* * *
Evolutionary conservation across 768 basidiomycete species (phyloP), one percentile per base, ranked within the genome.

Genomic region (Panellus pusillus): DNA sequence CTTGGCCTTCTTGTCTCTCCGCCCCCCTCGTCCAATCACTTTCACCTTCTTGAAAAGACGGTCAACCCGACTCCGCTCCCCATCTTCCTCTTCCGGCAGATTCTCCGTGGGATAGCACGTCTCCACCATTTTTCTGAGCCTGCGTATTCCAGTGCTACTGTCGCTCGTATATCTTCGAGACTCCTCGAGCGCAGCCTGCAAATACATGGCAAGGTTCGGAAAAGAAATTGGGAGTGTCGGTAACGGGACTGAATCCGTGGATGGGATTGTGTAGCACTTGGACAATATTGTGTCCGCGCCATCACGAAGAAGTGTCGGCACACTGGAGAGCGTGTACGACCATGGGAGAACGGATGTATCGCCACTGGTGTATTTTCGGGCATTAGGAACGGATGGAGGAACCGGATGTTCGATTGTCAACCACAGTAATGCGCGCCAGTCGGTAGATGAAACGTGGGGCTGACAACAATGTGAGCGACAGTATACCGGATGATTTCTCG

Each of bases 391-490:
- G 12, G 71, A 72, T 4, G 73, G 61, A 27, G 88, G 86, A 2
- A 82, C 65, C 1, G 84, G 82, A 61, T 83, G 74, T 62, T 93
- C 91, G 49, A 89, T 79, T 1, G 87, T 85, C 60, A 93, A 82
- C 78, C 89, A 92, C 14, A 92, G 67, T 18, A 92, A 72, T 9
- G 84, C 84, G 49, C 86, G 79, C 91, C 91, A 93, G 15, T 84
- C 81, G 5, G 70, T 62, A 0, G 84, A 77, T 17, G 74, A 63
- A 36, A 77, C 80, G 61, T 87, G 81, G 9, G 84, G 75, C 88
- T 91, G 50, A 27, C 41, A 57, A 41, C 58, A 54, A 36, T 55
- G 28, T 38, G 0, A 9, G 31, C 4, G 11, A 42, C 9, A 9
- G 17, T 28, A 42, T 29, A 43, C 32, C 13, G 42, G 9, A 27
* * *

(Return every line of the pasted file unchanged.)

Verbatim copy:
Evolutionary conservation across 768 basidiomycete species (phyloP), one percentile per base, ranked within the genome.

Genomic region (Panellus pusillus): DNA sequence CTTGGCCTTCTTGTCTCTCCGCCCCCCTCGTCCAATCACTTTCACCTTCTTGAAAAGACGGTCAACCCGACTCCGCTCCCCATCTTCCTCTTCCGGCAGATTCTCCGTGGGATAGCACGTCTCCACCATTTTTCTGAGCCTGCGTATTCCAGTGCTACTGTCGCTCGTATATCTTCGAGACTCCTCGAGCGCAGCCTGCAAATACATGGCAAGGTTCGGAAAAGAAATTGGGAGTGTCGGTAACGGGACTGAATCCGTGGATGGGATTGTGTAGCACTTGGACAATATTGTGTCCGCGCCATCACGAAGAAGTGTCGGCACACTGGAGAGCGTGTACGACCATGGGAGAACGGATGTATCGCCACTGGTGTATTTTCGGGCATTAGGAACGGATGGAGGAACCGGATGTTCGATTGTCAACCACAGTAATGCGCGCCAGTCGGTAGATGAAACGTGGGGCTGACAACAATGTGAGCGACAGTATACCGGATGATTTCTCG

Each of bases 391-490:
- G 12, G 71, A 72, T 4, G 73, G 61, A 27, G 88, G 86, A 2
- A 82, C 65, C 1, G 84, G 82, A 61, T 83, G 74, T 62, T 93
- C 91, G 49, A 89, T 79, T 1, G 87, T 85, C 60, A 93, A 82
- C 78, C 89, A 92, C 14, A 92, G 67, T 18, A 92, A 72, T 9
- G 84, C 84, G 49, C 86, G 79, C 91, C 91, A 93, G 15, T 84
- C 81, G 5, G 70, T 62, A 0, G 84, A 77, T 17, G 74, A 63
- A 36, A 77, C 80, G 61, T 87, G 81, G 9, G 84, G 75, C 88
- T 91, G 50, A 27, C 41, A 57, A 41, C 58, A 54, A 36, T 55
- G 28, T 38, G 0, A 9, G 31, C 4, G 11, A 42, C 9, A 9
- G 17, T 28, A 42, T 29, A 43, C 32, C 13, G 42, G 9, A 27